The vote is not binding and is not expected to result in independence any time soon, but was hailed as historic by Kurdish leaders spearheading the campaign.

The vote is widely expected to be an overwhelming “yes” in support for independence and initial official results are expected on Tuesday.


6:45 p.m.

The head of the Kirkuk police department says the governor has imposed a curfew in the Iraqi city following the closing of polls in a controversial referendum on Kurdish independence.

Brig. Sarhad Qader says the curfew was imposed Monday night to “protect the civilians and the communities” in the city claimed by both Baghdad and the Kurdish region.

Iraqi Kurds voted in a referendum on support for independence Monday despite calls from Baghdad and the international community to call off the vote, fearing it could lead to instability and the outbreak of violence.

Qader says the curfew will be lifted at 6 a.m. on Tuesday.


3:15 p.m.

Turkish President Recep Tayyip Erdogan and Russia’s Vladimir Putin have spoken over the phone about the contentious Iraqi Kurdish vote in support for independence and stressed the importance of Iraq and Syria’s territorial integrity.

Erdogan’s office said after Monday’s phone call that Putin would visit Ankara on Thursday to discuss developments in the region, including the Kurdish referendum. There was no immediate confirmation from Moscow.

Turkey, which has a large Kurdish population of its own and is fighting insurgents on its territory, strongly opposes any moves toward the creation of a separate Kurdish state.

Erdogan earlier in the day threatened the Iraqi Kurds with military action as well as sanctions, including cutting the Iraqi Kurdish region’s oil exports.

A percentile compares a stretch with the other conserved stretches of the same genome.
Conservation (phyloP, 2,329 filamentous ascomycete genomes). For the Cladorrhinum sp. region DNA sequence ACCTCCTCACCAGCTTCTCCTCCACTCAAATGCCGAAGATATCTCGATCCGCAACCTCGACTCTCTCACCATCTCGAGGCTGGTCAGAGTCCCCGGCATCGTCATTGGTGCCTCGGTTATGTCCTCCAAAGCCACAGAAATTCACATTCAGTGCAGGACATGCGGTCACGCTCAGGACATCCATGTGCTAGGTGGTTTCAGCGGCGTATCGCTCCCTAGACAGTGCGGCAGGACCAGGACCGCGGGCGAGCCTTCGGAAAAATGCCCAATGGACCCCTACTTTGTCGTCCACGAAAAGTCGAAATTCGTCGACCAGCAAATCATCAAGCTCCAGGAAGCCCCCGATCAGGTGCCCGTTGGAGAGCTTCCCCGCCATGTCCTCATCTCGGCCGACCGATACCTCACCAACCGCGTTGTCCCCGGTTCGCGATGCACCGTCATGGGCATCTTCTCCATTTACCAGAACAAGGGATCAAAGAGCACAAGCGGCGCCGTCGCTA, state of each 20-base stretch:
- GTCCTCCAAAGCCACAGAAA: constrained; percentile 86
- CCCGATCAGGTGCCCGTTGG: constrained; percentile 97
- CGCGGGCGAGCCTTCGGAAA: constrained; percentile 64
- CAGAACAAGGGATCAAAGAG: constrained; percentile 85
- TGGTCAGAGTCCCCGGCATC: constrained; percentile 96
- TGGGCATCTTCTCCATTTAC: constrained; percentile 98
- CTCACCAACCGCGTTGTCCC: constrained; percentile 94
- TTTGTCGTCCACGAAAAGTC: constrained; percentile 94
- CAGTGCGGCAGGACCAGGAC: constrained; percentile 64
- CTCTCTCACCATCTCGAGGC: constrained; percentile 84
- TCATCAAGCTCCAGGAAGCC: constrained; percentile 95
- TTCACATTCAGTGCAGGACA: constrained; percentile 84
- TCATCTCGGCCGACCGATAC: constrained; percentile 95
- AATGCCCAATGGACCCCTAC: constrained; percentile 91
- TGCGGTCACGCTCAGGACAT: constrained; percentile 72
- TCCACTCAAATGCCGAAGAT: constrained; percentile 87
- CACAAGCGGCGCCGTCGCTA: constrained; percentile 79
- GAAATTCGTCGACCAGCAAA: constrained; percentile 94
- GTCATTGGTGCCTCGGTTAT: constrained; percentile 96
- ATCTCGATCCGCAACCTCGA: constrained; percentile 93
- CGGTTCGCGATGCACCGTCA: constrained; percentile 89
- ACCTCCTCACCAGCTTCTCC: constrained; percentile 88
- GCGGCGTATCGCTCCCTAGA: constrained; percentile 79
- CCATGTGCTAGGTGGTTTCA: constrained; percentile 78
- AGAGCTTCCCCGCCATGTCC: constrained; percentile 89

2:55 p.m.

An Iraqi lawmaker says the country’s parliament has approved several tough measures in response to the Iraqi Kurds’ contentious vote on support for independence from Baghdad.

Shiite lawmaker Hakim al-Zamili says the measures will force Baghdad to act to “protect Iraq’s unity and to deploy troops in all areas” where they were before the 2014 blitz by the Islamic State group.

Al-Zamili says measures approved on Monday also call for closing all border crossings with the Kurdish region.

He says the parliament considers the Kurdish referendum unconstitutional and calls for taking legal measures against all Kurdish officials and employees who took part in the vote.

The referendum on independence is non-binding, but it has strained tensions with Baghdad and regional powers. The United States has strongly opposed the move, saying it could destabilize the region.


2:20 p.m.

Syria’s foreign minister says his country doesn’t recognize the Iraqi Kurdish referendum on support for independence from Baghdad, saying Damascus rejects any measure that could break up neighboring Iraq.

The Syrian state news agency SANA says Walid al-Moallem spoke on Sunday in New York. Syria’s has a large Kurdish minority that last week had its own vote as part of a move toward a federal system within Syria.

Syria, like Turkey and Iran, opposes the vote in Iraq, fearing that Kurdish communities within Syria might eventually do the same.